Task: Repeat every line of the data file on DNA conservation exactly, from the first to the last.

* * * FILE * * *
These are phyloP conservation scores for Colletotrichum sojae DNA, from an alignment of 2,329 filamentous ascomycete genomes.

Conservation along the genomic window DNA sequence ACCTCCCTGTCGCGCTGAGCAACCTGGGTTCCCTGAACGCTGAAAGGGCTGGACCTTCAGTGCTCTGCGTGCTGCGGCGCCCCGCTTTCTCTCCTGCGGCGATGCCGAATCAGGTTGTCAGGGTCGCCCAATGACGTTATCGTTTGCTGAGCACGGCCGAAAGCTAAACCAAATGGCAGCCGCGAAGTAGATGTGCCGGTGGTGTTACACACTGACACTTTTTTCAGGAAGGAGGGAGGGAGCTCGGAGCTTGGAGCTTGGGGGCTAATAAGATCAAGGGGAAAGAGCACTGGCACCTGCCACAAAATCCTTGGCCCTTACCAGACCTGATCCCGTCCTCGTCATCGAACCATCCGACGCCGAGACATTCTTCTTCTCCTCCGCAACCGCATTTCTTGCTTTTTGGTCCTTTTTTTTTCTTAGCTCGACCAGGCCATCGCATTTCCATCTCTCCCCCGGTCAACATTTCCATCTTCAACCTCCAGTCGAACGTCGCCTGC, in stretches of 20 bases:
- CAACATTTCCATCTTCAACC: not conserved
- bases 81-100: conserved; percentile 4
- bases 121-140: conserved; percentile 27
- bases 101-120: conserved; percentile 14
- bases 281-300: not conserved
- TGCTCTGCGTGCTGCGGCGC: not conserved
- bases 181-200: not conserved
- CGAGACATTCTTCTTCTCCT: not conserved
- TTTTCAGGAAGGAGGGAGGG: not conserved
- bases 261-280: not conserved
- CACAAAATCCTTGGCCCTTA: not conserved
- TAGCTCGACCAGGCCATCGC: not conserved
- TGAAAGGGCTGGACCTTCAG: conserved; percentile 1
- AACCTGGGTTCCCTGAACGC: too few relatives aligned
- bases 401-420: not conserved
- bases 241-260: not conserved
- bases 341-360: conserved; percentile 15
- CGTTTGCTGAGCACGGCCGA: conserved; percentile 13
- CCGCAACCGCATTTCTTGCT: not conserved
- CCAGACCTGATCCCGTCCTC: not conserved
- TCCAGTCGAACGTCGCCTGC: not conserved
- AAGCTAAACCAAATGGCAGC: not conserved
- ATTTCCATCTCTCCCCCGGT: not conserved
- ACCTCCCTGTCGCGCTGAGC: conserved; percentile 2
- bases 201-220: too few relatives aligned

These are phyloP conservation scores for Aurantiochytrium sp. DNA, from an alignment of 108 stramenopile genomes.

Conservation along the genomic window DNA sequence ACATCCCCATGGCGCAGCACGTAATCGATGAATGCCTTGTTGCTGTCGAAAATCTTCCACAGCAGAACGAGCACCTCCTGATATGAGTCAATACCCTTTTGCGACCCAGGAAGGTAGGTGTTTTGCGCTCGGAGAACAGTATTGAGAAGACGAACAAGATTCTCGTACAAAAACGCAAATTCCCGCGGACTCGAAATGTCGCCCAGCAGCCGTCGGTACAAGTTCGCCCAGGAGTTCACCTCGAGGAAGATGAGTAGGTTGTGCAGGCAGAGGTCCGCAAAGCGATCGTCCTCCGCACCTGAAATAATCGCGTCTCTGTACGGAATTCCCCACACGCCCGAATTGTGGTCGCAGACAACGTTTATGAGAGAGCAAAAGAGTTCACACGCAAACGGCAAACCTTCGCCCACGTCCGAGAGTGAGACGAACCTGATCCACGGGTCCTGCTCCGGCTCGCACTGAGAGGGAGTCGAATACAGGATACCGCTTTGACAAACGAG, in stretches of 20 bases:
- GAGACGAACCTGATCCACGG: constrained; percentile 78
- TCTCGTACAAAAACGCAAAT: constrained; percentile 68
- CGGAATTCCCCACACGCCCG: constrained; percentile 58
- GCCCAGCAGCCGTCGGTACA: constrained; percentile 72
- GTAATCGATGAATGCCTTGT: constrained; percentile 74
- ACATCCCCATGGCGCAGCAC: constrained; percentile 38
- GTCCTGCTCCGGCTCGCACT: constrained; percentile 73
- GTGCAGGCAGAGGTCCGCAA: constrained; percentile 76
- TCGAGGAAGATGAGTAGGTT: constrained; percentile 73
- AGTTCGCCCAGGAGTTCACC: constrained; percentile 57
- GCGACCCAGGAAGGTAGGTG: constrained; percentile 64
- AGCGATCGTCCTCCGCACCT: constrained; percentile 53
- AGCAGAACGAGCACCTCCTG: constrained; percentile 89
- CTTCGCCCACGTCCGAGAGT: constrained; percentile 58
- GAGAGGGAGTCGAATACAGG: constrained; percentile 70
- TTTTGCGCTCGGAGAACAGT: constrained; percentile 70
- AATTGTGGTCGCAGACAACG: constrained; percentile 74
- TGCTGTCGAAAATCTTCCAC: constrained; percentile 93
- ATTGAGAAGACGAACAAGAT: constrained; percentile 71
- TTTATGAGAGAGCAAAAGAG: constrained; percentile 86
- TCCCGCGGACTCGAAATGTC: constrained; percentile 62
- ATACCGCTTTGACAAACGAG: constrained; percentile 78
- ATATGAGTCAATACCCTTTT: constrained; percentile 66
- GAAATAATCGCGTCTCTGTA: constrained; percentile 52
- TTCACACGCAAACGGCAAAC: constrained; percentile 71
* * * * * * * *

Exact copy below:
These are phyloP conservation scores for Colletotrichum sojae DNA, from an alignment of 2,329 filamentous ascomycete genomes.

Conservation along the genomic window DNA sequence ACCTCCCTGTCGCGCTGAGCAACCTGGGTTCCCTGAACGCTGAAAGGGCTGGACCTTCAGTGCTCTGCGTGCTGCGGCGCCCCGCTTTCTCTCCTGCGGCGATGCCGAATCAGGTTGTCAGGGTCGCCCAATGACGTTATCGTTTGCTGAGCACGGCCGAAAGCTAAACCAAATGGCAGCCGCGAAGTAGATGTGCCGGTGGTGTTACACACTGACACTTTTTTCAGGAAGGAGGGAGGGAGCTCGGAGCTTGGAGCTTGGGGGCTAATAAGATCAAGGGGAAAGAGCACTGGCACCTGCCACAAAATCCTTGGCCCTTACCAGACCTGATCCCGTCCTCGTCATCGAACCATCCGACGCCGAGACATTCTTCTTCTCCTCCGCAACCGCATTTCTTGCTTTTTGGTCCTTTTTTTTTCTTAGCTCGACCAGGCCATCGCATTTCCATCTCTCCCCCGGTCAACATTTCCATCTTCAACCTCCAGTCGAACGTCGCCTGC, in stretches of 20 bases:
- CAACATTTCCATCTTCAACC: not conserved
- bases 81-100: conserved; percentile 4
- bases 121-140: conserved; percentile 27
- bases 101-120: conserved; percentile 14
- bases 281-300: not conserved
- TGCTCTGCGTGCTGCGGCGC: not conserved
- bases 181-200: not conserved
- CGAGACATTCTTCTTCTCCT: not conserved
- TTTTCAGGAAGGAGGGAGGG: not conserved
- bases 261-280: not conserved
- CACAAAATCCTTGGCCCTTA: not conserved
- TAGCTCGACCAGGCCATCGC: not conserved
- TGAAAGGGCTGGACCTTCAG: conserved; percentile 1
- AACCTGGGTTCCCTGAACGC: too few relatives aligned
- bases 401-420: not conserved
- bases 241-260: not conserved
- bases 341-360: conserved; percentile 15
- CGTTTGCTGAGCACGGCCGA: conserved; percentile 13
- CCGCAACCGCATTTCTTGCT: not conserved
- CCAGACCTGATCCCGTCCTC: not conserved
- TCCAGTCGAACGTCGCCTGC: not conserved
- AAGCTAAACCAAATGGCAGC: not conserved
- ATTTCCATCTCTCCCCCGGT: not conserved
- ACCTCCCTGTCGCGCTGAGC: conserved; percentile 2
- bases 201-220: too few relatives aligned

These are phyloP conservation scores for Aurantiochytrium sp. DNA, from an alignment of 108 stramenopile genomes.

Conservation along the genomic window DNA sequence ACATCCCCATGGCGCAGCACGTAATCGATGAATGCCTTGTTGCTGTCGAAAATCTTCCACAGCAGAACGAGCACCTCCTGATATGAGTCAATACCCTTTTGCGACCCAGGAAGGTAGGTGTTTTGCGCTCGGAGAACAGTATTGAGAAGACGAACAAGATTCTCGTACAAAAACGCAAATTCCCGCGGACTCGAAATGTCGCCCAGCAGCCGTCGGTACAAGTTCGCCCAGGAGTTCACCTCGAGGAAGATGAGTAGGTTGTGCAGGCAGAGGTCCGCAAAGCGATCGTCCTCCGCACCTGAAATAATCGCGTCTCTGTACGGAATTCCCCACACGCCCGAATTGTGGTCGCAGACAACGTTTATGAGAGAGCAAAAGAGTTCACACGCAAACGGCAAACCTTCGCCCACGTCCGAGAGTGAGACGAACCTGATCCACGGGTCCTGCTCCGGCTCGCACTGAGAGGGAGTCGAATACAGGATACCGCTTTGACAAACGAG, in stretches of 20 bases:
- GAGACGAACCTGATCCACGG: constrained; percentile 78
- TCTCGTACAAAAACGCAAAT: constrained; percentile 68
- CGGAATTCCCCACACGCCCG: constrained; percentile 58
- GCCCAGCAGCCGTCGGTACA: constrained; percentile 72
- GTAATCGATGAATGCCTTGT: constrained; percentile 74
- ACATCCCCATGGCGCAGCAC: constrained; percentile 38
- GTCCTGCTCCGGCTCGCACT: constrained; percentile 73
- GTGCAGGCAGAGGTCCGCAA: constrained; percentile 76
- TCGAGGAAGATGAGTAGGTT: constrained; percentile 73
- AGTTCGCCCAGGAGTTCACC: constrained; percentile 57
- GCGACCCAGGAAGGTAGGTG: constrained; percentile 64
- AGCGATCGTCCTCCGCACCT: constrained; percentile 53
- AGCAGAACGAGCACCTCCTG: constrained; percentile 89
- CTTCGCCCACGTCCGAGAGT: constrained; percentile 58
- GAGAGGGAGTCGAATACAGG: constrained; percentile 70
- TTTTGCGCTCGGAGAACAGT: constrained; percentile 70
- AATTGTGGTCGCAGACAACG: constrained; percentile 74
- TGCTGTCGAAAATCTTCCAC: constrained; percentile 93
- ATTGAGAAGACGAACAAGAT: constrained; percentile 71
- TTTATGAGAGAGCAAAAGAG: constrained; percentile 86
- TCCCGCGGACTCGAAATGTC: constrained; percentile 62
- ATACCGCTTTGACAAACGAG: constrained; percentile 78
- ATATGAGTCAATACCCTTTT: constrained; percentile 66
- GAAATAATCGCGTCTCTGTA: constrained; percentile 52
- TTCACACGCAAACGGCAAAC: constrained; percentile 71